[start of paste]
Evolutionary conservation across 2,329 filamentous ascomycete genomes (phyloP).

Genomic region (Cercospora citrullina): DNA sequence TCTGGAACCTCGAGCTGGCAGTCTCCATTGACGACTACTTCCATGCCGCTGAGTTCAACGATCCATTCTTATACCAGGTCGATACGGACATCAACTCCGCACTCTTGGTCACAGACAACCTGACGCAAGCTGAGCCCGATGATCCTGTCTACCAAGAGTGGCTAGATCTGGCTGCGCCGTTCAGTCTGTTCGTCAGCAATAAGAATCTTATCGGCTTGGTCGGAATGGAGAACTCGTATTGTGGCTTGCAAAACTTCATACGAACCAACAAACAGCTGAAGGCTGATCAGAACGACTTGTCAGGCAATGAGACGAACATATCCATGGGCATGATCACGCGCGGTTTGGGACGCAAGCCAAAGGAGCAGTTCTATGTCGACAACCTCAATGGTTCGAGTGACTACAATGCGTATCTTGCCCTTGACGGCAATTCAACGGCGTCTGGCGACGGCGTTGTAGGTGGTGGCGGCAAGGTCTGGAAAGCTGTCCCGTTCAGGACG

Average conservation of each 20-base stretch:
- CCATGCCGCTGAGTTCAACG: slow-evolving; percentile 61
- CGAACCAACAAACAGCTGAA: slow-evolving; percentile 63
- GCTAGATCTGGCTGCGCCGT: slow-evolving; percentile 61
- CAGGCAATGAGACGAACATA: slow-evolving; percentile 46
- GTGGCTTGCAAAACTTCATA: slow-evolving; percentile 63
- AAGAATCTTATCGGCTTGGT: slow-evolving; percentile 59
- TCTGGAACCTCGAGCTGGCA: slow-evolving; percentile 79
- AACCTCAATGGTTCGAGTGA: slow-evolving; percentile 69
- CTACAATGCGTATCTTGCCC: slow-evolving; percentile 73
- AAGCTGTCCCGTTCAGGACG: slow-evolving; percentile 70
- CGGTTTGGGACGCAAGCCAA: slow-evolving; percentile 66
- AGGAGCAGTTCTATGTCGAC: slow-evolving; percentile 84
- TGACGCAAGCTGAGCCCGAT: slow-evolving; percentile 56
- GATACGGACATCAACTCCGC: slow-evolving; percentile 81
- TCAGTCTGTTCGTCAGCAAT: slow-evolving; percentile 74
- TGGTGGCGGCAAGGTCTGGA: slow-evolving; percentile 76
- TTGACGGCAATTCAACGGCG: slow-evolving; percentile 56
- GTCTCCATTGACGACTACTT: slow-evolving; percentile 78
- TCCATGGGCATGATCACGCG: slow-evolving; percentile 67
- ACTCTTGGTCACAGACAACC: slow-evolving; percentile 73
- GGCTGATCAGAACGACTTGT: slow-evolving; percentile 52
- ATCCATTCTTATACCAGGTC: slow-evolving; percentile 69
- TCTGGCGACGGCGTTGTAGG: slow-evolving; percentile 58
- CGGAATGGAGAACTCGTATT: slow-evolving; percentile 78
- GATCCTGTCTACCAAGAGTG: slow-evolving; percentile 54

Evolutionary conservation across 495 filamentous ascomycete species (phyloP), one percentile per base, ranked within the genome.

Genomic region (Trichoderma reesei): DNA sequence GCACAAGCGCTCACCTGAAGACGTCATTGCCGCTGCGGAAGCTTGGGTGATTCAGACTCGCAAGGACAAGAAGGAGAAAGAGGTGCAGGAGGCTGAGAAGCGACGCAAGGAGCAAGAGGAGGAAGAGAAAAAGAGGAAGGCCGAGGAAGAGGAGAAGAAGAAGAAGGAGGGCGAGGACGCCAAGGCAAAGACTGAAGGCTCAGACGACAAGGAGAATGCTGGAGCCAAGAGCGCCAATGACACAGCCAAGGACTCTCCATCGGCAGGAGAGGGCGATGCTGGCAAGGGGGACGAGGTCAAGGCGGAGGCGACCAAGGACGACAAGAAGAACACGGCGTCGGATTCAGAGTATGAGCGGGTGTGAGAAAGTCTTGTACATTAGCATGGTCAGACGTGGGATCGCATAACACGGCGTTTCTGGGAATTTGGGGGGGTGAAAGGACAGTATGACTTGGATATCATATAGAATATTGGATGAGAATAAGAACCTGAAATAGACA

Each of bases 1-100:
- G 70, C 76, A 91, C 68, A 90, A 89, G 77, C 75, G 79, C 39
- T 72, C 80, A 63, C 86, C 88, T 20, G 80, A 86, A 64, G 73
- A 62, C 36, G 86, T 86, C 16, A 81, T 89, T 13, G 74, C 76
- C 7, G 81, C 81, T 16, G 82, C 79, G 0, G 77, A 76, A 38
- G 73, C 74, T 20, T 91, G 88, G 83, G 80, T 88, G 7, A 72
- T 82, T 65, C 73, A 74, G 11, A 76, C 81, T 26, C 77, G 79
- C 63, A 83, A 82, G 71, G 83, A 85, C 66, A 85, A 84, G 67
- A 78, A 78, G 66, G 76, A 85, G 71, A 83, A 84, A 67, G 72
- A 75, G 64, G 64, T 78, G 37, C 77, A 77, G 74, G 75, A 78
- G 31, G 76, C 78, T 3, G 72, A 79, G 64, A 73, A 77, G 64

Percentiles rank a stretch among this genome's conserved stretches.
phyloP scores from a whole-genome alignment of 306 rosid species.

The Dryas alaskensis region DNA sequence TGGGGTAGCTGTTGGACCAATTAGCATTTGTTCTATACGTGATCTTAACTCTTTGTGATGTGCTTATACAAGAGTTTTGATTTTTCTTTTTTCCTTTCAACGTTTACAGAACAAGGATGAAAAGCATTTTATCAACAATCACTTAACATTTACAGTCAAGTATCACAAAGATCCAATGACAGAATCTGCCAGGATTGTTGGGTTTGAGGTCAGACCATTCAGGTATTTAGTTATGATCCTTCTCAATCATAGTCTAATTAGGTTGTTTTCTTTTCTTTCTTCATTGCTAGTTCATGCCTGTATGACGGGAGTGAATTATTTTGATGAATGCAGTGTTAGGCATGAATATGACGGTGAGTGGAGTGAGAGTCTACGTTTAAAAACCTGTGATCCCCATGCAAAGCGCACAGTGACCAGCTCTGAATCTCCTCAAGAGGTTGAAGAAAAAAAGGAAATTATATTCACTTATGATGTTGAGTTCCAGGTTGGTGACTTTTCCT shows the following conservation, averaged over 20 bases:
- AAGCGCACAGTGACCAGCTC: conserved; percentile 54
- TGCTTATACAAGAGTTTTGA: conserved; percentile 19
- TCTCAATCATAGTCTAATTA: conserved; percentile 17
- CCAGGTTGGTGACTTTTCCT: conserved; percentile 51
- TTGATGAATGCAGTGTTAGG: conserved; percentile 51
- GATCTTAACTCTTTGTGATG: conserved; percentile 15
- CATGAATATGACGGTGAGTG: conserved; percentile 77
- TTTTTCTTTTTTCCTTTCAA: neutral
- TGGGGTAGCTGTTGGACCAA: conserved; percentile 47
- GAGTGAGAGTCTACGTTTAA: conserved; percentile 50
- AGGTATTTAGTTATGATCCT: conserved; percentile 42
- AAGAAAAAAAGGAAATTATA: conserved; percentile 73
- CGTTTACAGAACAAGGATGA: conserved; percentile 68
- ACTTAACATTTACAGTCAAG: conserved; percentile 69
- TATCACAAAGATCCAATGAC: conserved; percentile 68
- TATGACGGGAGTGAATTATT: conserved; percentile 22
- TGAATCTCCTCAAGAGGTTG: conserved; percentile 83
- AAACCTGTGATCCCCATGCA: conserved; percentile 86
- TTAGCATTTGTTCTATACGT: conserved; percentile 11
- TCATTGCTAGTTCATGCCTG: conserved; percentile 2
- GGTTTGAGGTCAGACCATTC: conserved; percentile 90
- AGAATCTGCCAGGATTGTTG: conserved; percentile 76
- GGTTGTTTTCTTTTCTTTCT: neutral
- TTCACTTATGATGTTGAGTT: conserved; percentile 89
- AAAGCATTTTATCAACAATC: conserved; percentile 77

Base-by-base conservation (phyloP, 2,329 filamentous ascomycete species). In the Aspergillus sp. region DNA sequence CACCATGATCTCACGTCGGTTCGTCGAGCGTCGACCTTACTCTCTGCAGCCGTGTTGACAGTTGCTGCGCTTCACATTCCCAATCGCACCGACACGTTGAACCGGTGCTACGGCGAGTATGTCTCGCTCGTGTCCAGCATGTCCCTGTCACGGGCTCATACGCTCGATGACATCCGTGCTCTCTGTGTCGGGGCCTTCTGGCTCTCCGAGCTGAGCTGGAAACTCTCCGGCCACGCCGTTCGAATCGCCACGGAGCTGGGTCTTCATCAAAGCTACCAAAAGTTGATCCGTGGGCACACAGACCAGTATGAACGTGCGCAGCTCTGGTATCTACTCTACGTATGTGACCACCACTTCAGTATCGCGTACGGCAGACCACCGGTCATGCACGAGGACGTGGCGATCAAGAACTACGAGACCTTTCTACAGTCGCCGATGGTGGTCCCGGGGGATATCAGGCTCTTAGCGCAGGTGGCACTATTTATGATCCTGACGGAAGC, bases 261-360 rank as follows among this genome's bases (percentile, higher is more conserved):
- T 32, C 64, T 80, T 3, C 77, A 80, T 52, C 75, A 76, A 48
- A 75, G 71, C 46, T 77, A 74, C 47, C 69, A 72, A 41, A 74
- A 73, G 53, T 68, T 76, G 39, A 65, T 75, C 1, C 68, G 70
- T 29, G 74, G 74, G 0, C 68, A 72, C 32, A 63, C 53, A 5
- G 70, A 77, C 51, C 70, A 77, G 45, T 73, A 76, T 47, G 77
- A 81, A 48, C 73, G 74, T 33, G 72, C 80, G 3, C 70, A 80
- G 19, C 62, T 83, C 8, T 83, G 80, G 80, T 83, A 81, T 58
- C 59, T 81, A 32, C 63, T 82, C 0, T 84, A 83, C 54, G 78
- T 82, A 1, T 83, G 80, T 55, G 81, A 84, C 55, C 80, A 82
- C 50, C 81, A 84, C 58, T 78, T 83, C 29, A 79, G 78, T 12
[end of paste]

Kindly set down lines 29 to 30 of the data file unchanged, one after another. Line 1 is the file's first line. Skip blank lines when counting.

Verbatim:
Evolutionary conservation across 495 filamentous ascomycete species (phyloP), one percentile per base, ranked within the genome.

Genomic region (Trichoderma reesei): DNA sequence GCACAAGCGCTCACCTGAAGACGTCATTGCCGCTGCGGAAGCTTGGGTGATTCAGACTCGCAAGGACAAGAAGGAGAAAGAGGTGCAGGAGGCTGAGAAGCGACGCAAGGAGCAAGAGGAGGAAGAGAAAAAGAGGAAGGCCGAGGAAGAGGAGAAGAAGAAGAAGGAGGGCGAGGACGCCAAGGCAAAGACTGAAGGCTCAGACGACAAGGAGAATGCTGGAGCCAAGAGCGCCAATGACACAGCCAAGGACTCTCCATCGGCAGGAGAGGGCGATGCTGGCAAGGGGGACGAGGTCAAGGCGGAGGCGACCAAGGACGACAAGAAGAACACGGCGTCGGATTCAGAGTATGAGCGGGTGTGAGAAAGTCTTGTACATTAGCATGGTCAGACGTGGGATCGCATAACACGGCGTTTCTGGGAATTTGGGGGGGTGAAAGGACAGTATGACTTGGATATCATATAGAATATTGGATGAGAATAAGAACCTGAAATAGACA